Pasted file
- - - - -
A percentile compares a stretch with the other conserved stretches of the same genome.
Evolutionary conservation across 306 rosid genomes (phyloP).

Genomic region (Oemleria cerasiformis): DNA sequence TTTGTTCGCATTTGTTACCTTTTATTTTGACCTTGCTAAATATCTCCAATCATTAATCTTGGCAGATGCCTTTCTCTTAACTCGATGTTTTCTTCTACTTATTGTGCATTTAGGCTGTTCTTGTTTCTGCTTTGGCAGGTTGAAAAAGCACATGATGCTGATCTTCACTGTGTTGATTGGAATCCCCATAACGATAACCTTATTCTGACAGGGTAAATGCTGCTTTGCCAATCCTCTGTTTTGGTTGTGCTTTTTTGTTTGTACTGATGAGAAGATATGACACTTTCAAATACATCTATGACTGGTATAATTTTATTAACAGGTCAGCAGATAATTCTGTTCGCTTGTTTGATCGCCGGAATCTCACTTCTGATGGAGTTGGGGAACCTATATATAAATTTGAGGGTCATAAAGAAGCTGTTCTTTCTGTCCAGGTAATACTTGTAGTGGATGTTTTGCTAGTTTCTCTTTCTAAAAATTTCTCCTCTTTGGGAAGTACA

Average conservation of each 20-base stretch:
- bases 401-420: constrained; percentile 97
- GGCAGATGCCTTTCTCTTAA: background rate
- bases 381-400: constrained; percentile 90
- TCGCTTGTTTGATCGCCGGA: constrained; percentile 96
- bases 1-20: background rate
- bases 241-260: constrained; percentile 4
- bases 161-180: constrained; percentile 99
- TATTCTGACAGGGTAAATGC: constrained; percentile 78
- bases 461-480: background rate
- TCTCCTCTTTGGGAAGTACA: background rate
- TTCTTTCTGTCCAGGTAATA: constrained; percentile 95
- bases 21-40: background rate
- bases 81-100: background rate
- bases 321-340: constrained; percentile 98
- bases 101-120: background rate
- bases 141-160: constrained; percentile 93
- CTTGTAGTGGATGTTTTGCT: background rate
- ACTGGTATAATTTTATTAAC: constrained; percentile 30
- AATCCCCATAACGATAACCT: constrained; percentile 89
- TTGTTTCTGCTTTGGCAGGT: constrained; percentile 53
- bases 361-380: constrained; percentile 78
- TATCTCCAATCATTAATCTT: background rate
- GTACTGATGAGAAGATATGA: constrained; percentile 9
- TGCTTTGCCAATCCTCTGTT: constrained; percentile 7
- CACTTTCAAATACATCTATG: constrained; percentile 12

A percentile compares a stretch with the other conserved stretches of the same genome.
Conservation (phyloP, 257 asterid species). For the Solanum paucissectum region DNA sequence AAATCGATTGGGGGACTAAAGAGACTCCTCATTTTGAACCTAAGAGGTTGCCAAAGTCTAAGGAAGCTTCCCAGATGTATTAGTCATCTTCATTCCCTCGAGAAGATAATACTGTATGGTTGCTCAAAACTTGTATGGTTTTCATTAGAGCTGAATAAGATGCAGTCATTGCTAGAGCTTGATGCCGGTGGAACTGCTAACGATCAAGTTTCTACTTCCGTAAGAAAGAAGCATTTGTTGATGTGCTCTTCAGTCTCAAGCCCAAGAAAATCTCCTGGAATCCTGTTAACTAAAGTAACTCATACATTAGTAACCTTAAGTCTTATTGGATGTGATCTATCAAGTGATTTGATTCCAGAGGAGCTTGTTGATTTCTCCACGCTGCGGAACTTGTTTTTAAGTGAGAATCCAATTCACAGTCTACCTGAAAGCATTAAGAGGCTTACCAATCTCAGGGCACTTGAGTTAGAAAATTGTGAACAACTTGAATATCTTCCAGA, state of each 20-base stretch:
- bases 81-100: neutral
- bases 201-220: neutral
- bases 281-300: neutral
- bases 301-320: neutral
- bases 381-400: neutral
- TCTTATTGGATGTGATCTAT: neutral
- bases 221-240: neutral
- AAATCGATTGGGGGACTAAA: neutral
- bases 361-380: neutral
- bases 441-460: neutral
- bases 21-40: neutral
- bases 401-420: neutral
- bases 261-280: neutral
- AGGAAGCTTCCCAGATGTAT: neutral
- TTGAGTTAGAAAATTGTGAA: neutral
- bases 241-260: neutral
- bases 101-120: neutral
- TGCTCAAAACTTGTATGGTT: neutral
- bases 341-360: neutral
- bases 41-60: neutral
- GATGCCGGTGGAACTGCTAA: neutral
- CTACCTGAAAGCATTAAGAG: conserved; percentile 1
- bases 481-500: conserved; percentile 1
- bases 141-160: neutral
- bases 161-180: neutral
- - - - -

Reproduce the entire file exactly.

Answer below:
A percentile compares a stretch with the other conserved stretches of the same genome.
Evolutionary conservation across 306 rosid genomes (phyloP).

Genomic region (Oemleria cerasiformis): DNA sequence TTTGTTCGCATTTGTTACCTTTTATTTTGACCTTGCTAAATATCTCCAATCATTAATCTTGGCAGATGCCTTTCTCTTAACTCGATGTTTTCTTCTACTTATTGTGCATTTAGGCTGTTCTTGTTTCTGCTTTGGCAGGTTGAAAAAGCACATGATGCTGATCTTCACTGTGTTGATTGGAATCCCCATAACGATAACCTTATTCTGACAGGGTAAATGCTGCTTTGCCAATCCTCTGTTTTGGTTGTGCTTTTTTGTTTGTACTGATGAGAAGATATGACACTTTCAAATACATCTATGACTGGTATAATTTTATTAACAGGTCAGCAGATAATTCTGTTCGCTTGTTTGATCGCCGGAATCTCACTTCTGATGGAGTTGGGGAACCTATATATAAATTTGAGGGTCATAAAGAAGCTGTTCTTTCTGTCCAGGTAATACTTGTAGTGGATGTTTTGCTAGTTTCTCTTTCTAAAAATTTCTCCTCTTTGGGAAGTACA

Average conservation of each 20-base stretch:
- bases 401-420: constrained; percentile 97
- GGCAGATGCCTTTCTCTTAA: background rate
- bases 381-400: constrained; percentile 90
- TCGCTTGTTTGATCGCCGGA: constrained; percentile 96
- bases 1-20: background rate
- bases 241-260: constrained; percentile 4
- bases 161-180: constrained; percentile 99
- TATTCTGACAGGGTAAATGC: constrained; percentile 78
- bases 461-480: background rate
- TCTCCTCTTTGGGAAGTACA: background rate
- TTCTTTCTGTCCAGGTAATA: constrained; percentile 95
- bases 21-40: background rate
- bases 81-100: background rate
- bases 321-340: constrained; percentile 98
- bases 101-120: background rate
- bases 141-160: constrained; percentile 93
- CTTGTAGTGGATGTTTTGCT: background rate
- ACTGGTATAATTTTATTAAC: constrained; percentile 30
- AATCCCCATAACGATAACCT: constrained; percentile 89
- TTGTTTCTGCTTTGGCAGGT: constrained; percentile 53
- bases 361-380: constrained; percentile 78
- TATCTCCAATCATTAATCTT: background rate
- GTACTGATGAGAAGATATGA: constrained; percentile 9
- TGCTTTGCCAATCCTCTGTT: constrained; percentile 7
- CACTTTCAAATACATCTATG: constrained; percentile 12

A percentile compares a stretch with the other conserved stretches of the same genome.
Conservation (phyloP, 257 asterid species). For the Solanum paucissectum region DNA sequence AAATCGATTGGGGGACTAAAGAGACTCCTCATTTTGAACCTAAGAGGTTGCCAAAGTCTAAGGAAGCTTCCCAGATGTATTAGTCATCTTCATTCCCTCGAGAAGATAATACTGTATGGTTGCTCAAAACTTGTATGGTTTTCATTAGAGCTGAATAAGATGCAGTCATTGCTAGAGCTTGATGCCGGTGGAACTGCTAACGATCAAGTTTCTACTTCCGTAAGAAAGAAGCATTTGTTGATGTGCTCTTCAGTCTCAAGCCCAAGAAAATCTCCTGGAATCCTGTTAACTAAAGTAACTCATACATTAGTAACCTTAAGTCTTATTGGATGTGATCTATCAAGTGATTTGATTCCAGAGGAGCTTGTTGATTTCTCCACGCTGCGGAACTTGTTTTTAAGTGAGAATCCAATTCACAGTCTACCTGAAAGCATTAAGAGGCTTACCAATCTCAGGGCACTTGAGTTAGAAAATTGTGAACAACTTGAATATCTTCCAGA, state of each 20-base stretch:
- bases 81-100: neutral
- bases 201-220: neutral
- bases 281-300: neutral
- bases 301-320: neutral
- bases 381-400: neutral
- TCTTATTGGATGTGATCTAT: neutral
- bases 221-240: neutral
- AAATCGATTGGGGGACTAAA: neutral
- bases 361-380: neutral
- bases 441-460: neutral
- bases 21-40: neutral
- bases 401-420: neutral
- bases 261-280: neutral
- AGGAAGCTTCCCAGATGTAT: neutral
- TTGAGTTAGAAAATTGTGAA: neutral
- bases 241-260: neutral
- bases 101-120: neutral
- TGCTCAAAACTTGTATGGTT: neutral
- bases 341-360: neutral
- bases 41-60: neutral
- GATGCCGGTGGAACTGCTAA: neutral
- CTACCTGAAAGCATTAAGAG: conserved; percentile 1
- bases 481-500: conserved; percentile 1
- bases 141-160: neutral
- bases 161-180: neutral